Without Aaron Judge, the Yankees have a slumping offense that needs to wake up. They got a glimmer of hope on Tuesday vs. the Mariners in a 3-1 victory. However, more work needs to be done. Rookie shortstop Anthony Volpe isn’t expected to carry the weight of the lineup on his shoulders. But, New York could use a little more production from him.
It’s been a rough go for Volpe through his first 272 MLB plate appearances. He’s slashing .191/.265/.350 with nine home runs, 27 RBI, 25 runs scored, and 15 steals. His offensive performance has amounted to a 70 wRC+ (100 is the league average) and 0.4 fWAR. His OPS and wRC+ have progressively gotten worse with each month.
Should Volpe spend some time in Triple-A to get himself back on track? After all, he only has 22 career games at Scranton/Wilkes-Barre under his belt from last season. We think he could use some time out of the limelight to get himself right again. That’s not an unpopular opinion, but it’s one the Yankees haven’t considered (at least, that’s what they’ve said publicly).
Jon Heyman of the New York Post spoke to a couple of scouts about Volpe and what’s going on with the young shortstop, who boasts a 30.9% strikeout rate. Neither of them held back from being honest. Here’s what one said:
He’s going away from what made him special — getting on base, battling, tough at-bats. Now it’s three strikes and sit down. That’s not his game. Someone told him not to worry about strikeouts. He swings out of his [behind] every pitch, even with two strikes.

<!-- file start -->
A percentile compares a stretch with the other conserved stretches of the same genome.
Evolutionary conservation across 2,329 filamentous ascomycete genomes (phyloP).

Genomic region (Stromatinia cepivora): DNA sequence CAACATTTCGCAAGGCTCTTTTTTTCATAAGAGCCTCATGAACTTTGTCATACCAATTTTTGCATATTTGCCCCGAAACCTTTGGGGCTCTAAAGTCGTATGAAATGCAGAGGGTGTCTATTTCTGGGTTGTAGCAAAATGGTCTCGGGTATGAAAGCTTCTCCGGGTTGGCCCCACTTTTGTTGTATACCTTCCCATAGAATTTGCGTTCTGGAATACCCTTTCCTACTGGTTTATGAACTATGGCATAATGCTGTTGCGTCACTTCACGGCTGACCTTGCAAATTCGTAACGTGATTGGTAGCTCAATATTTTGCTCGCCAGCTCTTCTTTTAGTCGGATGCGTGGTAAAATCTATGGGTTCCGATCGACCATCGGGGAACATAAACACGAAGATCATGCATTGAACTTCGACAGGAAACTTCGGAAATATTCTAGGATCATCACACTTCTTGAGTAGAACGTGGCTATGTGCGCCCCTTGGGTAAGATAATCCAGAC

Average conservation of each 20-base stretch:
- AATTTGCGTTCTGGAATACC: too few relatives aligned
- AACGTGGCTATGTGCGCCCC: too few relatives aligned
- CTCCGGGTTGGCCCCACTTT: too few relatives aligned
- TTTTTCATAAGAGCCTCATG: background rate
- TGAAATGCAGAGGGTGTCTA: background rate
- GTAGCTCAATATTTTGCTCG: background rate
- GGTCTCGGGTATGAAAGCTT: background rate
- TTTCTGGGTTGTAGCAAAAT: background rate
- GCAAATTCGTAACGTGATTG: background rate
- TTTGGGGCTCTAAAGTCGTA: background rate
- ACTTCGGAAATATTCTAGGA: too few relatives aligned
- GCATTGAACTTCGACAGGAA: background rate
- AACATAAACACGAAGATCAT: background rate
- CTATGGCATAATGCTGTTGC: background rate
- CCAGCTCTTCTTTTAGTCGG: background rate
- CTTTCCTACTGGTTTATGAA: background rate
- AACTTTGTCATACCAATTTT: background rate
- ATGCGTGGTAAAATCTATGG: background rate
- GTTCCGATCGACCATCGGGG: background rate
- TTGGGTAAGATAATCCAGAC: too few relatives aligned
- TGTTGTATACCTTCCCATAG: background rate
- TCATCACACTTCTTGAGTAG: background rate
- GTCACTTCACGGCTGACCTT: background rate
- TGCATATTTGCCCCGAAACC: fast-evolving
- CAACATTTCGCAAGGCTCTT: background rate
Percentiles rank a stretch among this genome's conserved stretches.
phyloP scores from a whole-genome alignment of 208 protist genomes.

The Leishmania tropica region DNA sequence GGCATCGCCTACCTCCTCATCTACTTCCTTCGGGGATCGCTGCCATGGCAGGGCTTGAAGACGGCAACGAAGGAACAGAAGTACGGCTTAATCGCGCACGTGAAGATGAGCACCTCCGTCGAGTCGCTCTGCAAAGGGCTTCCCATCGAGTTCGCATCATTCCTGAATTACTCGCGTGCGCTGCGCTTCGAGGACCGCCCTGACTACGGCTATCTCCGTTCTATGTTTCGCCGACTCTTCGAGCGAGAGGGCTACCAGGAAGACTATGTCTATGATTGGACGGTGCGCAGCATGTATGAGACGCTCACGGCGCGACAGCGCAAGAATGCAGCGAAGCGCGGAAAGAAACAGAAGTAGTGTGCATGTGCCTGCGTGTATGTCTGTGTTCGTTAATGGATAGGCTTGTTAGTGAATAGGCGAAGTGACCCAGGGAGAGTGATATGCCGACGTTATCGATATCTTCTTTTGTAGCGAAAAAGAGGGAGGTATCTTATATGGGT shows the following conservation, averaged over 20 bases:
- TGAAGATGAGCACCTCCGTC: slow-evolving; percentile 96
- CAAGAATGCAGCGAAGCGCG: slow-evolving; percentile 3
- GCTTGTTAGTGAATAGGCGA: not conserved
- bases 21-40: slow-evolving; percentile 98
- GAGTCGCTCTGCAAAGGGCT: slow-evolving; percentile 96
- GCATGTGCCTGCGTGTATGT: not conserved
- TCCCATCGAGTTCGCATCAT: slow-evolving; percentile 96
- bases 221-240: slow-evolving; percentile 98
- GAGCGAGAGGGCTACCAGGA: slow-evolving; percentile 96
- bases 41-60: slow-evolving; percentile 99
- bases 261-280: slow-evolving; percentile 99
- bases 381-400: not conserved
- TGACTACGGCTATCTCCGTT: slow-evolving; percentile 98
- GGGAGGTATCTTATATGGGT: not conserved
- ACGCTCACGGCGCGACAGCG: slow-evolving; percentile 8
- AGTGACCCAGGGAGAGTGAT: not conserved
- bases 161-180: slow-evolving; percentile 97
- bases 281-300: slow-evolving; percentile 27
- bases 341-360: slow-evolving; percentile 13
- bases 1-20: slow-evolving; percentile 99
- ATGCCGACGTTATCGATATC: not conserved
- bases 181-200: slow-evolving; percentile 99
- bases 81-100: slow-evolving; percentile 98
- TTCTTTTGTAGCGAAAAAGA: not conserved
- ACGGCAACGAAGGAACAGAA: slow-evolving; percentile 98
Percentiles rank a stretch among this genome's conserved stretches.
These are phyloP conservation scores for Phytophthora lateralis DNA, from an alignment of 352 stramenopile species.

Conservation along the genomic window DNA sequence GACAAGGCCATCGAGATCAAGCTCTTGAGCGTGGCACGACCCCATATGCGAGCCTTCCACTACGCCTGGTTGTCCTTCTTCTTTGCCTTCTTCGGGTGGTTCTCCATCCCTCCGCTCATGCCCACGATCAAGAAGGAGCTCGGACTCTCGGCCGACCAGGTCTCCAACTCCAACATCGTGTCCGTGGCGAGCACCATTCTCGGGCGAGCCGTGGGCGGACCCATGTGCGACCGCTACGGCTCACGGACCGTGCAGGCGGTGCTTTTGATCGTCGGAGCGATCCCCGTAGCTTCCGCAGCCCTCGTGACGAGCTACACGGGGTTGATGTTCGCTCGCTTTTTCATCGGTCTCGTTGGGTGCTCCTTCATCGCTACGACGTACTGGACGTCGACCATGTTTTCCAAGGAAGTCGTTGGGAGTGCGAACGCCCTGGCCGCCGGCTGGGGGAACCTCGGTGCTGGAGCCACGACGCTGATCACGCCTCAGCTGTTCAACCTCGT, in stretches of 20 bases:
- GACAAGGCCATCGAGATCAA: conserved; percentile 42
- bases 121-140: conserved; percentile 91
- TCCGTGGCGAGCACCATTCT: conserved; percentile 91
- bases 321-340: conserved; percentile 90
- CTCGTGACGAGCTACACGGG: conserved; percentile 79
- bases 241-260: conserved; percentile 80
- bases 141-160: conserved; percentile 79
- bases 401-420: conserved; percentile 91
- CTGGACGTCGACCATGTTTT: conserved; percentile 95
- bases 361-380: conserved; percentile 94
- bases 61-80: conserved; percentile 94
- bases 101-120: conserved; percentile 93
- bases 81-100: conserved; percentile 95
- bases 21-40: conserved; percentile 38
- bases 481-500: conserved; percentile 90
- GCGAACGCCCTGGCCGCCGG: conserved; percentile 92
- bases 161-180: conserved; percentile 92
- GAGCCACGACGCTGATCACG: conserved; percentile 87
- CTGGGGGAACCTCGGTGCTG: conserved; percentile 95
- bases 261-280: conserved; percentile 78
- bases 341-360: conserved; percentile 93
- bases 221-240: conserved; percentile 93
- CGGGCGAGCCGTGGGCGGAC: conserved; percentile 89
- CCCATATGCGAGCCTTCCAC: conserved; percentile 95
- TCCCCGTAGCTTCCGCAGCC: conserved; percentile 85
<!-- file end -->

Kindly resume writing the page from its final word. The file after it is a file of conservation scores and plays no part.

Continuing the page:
This is not the type of player Anthony Volpe should be. He shouldn’t be among the league leaders in strikeouts.
Here’s what the other scout said:
He’s going to have to go down to Triple-A. He’s going to have to relearn how to hit the ball up, and relearn how to hit the ball away. His hips are opening early and he’s swinging uphill. The only pitch he can hit are pitches that are down and in.
Heyman also shared quotes from Yankees general manager Brian Cashman regarding Volpe. They appear steadfast in their desire to help him work through things at the big-league level. That’s the plan, even though Oswald Peraza appears ready for another chance as he mashes Triple-A pitching.
Maybe this is one of those scenarios where Cash doesn’t want to wave the white flag and admit the decision they made didn’t immediately work out. Who knows. If the offense was mostly firing on all cylinders, it’d be easier to let Volpe figure things out in the majors. But it’ll continue to get harder to justify that until this group collectively turns the corner.